An Overview of Dental Bridges to Replace Missing Teeth

All teeth play an important role in speech, chewing, and maintain proper alignment of the other teeth. Tooth loss doesn’t necessarily have to happen as we age. But if you lose any teeth due to age, these must be replaced to maintain proper functioning of the mouth. Fortunately, there are options to correct tooth loss.

temporary bridge


A dental bridge—a device used to replace missing teeth—grants artificial teeth to adjacent natural teeth, called abutment teeth, bridges can be mounted in a fixed way (fixed bridges), or they can be removable.

Fixed bridges are applied either by placing crowns over the abutment teeth or by attaching the artificial teeth directly to the abutment teeth. Removable bridges are attached to the teeth with metal closures or by precision fasteners.

If one or more teeth are missing, you should be aware of the importance of their appearance and dental health. Your teeth work together for many daily functions of eating, talking. If there are missing teeth, it is difficult to do these things. Missing teeth can and should be replaced. Fixed and removable bridges are the biggest procedure to restore your dental health and appearance.

What Is a Bridge/Fixed Prosthesis?

A bridge (fixed partial prosthesis) is a device that fills the space where teeth are absent. Fixed bridges are attached in place and can only be removed by a dental professional. Removable bridges, as the name implies, can be removed and cleaned. Fixed bridges offer more stability than their removable counterparts.

Why Do I Need a Bridge?

Oral functionality and appearance are important reasons to use a bridge. A bridge helps keep your lips and cheeks. The loss of a tooth can cause your mouth and face to sink to look older.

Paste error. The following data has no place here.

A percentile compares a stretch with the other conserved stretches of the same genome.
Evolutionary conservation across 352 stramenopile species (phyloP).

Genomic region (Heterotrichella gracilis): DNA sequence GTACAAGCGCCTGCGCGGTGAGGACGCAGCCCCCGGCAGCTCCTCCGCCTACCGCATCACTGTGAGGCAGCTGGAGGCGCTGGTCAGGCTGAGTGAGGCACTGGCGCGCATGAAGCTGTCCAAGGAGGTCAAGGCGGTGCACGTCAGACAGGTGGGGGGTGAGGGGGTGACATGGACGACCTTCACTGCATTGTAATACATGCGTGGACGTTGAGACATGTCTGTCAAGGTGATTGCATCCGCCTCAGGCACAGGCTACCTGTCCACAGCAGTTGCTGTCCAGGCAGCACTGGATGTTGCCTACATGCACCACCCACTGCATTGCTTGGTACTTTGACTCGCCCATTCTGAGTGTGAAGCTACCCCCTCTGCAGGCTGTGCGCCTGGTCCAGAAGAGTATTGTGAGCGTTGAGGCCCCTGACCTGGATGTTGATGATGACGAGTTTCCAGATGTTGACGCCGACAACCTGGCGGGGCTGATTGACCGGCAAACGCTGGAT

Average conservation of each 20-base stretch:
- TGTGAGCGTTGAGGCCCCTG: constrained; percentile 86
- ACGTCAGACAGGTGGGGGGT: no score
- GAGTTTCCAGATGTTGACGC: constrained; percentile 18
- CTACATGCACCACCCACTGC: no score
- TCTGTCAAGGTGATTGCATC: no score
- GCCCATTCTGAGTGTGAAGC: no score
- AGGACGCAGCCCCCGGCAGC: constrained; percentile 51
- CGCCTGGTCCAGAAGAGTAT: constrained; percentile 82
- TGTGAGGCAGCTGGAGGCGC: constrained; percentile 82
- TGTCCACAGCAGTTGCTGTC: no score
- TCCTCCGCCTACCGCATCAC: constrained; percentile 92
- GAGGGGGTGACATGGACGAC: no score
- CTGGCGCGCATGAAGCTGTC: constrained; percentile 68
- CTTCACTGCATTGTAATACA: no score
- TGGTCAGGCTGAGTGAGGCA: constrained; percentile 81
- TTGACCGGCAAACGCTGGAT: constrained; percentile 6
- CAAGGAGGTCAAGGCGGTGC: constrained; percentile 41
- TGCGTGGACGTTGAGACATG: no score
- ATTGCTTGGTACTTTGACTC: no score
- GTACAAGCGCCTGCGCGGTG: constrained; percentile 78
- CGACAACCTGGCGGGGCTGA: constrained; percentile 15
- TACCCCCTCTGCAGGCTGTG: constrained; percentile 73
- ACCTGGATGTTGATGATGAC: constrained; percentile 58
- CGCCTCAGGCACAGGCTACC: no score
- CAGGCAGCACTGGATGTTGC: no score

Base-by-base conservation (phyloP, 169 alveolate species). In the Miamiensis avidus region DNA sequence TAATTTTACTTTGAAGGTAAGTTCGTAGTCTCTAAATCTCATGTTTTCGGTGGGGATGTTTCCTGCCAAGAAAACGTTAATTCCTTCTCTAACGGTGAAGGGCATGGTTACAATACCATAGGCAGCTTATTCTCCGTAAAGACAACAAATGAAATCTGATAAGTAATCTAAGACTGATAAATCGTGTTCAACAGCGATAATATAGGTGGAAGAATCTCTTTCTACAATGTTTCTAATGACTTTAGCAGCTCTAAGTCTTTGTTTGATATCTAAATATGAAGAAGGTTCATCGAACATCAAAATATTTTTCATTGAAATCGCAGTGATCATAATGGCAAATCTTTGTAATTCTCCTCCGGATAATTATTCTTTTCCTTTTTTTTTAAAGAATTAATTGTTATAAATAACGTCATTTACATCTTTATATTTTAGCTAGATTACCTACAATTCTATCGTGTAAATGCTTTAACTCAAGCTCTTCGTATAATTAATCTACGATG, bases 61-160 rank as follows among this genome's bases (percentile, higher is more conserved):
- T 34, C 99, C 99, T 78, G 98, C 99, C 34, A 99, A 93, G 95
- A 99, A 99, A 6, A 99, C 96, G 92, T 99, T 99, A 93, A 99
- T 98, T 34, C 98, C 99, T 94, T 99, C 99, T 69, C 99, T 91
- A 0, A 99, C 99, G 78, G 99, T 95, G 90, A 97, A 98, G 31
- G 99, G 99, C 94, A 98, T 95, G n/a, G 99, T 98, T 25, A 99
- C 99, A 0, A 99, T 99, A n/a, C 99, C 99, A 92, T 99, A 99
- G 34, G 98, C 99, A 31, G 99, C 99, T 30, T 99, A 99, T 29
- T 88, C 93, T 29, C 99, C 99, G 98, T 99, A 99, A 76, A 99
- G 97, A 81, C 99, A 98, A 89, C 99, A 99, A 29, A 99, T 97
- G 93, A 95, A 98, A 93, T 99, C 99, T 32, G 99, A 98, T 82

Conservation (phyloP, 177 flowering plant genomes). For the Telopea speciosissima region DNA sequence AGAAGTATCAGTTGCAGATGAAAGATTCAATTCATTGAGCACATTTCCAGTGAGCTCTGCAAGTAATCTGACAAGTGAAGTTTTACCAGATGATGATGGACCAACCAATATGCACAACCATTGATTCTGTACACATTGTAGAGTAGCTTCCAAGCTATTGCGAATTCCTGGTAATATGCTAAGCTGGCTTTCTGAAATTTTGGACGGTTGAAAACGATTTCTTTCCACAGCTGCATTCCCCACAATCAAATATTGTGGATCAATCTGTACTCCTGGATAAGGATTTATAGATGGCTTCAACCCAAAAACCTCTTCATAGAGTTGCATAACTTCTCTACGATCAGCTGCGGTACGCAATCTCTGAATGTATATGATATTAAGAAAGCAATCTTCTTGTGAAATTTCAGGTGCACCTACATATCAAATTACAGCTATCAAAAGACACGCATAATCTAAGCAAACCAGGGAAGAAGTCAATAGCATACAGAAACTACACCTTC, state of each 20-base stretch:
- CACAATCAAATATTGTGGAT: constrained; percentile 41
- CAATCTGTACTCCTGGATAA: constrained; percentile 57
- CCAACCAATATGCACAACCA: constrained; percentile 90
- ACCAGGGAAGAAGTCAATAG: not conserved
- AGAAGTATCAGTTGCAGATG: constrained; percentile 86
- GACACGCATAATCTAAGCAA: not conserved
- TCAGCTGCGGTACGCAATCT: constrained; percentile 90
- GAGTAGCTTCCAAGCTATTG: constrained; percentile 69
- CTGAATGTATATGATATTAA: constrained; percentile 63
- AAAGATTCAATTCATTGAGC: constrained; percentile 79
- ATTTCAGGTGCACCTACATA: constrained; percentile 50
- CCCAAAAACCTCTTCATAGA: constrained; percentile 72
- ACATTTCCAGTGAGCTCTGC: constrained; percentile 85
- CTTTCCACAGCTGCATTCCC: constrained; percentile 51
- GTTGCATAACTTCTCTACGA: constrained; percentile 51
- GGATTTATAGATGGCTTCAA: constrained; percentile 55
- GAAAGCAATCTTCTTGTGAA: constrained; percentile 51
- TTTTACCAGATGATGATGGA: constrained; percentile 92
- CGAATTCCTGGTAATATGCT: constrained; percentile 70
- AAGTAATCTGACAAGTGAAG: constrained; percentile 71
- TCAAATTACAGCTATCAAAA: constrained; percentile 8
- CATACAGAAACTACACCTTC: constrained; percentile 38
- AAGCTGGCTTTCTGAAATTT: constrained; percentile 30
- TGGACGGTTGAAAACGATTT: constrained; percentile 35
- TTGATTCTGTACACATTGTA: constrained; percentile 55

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Dental health is the most important reason for a bridge. The teeth were designed to complement each other. Unusual stresses are placed on the gums and other oral tissues when teeth are missing, leading to a number of potentially harmful disorders.

Increased risk of gum disease has been shown to be one of the worst side effects of missing teeth and can be minimized with a bridge.

Missing teeth can cause speech disorders, as they are used to make many of the sounds we use to speak clearly.

How do I attach a bridge?

The procedure usually takes two or three appointments to complete the treatment. At the first appointment, Dr. Villa will prepare the teeth on each side of the space by removing a portion of the enamel and dentin.

Since the bridge must be manufactured very precisely to ensure correct bite and to match the opposite tooth, impressions of the teeth are taken and sent to the laboratory where the built bridge will be performed.

Fixed bridges are usually cemented to the natural teeth following the space left by the missing tooth. A pontic (false tooth) replaces the missing tooth, and the crowns are cemented over the natural teeth, thus providing support for the bridge.

What materials are used?

Bridges can be built from gold alloys, non-precious metal alloys, porcelain, or a combination of these materials. Porcelain is often attached to either a precious or non-precious metal.

How can I take care of my bridge?

A strict regimen of brushing and flossing will keep the bridge and surrounding teeth clean. This is of critical importance, as the bridge rests on neighboring teeth.

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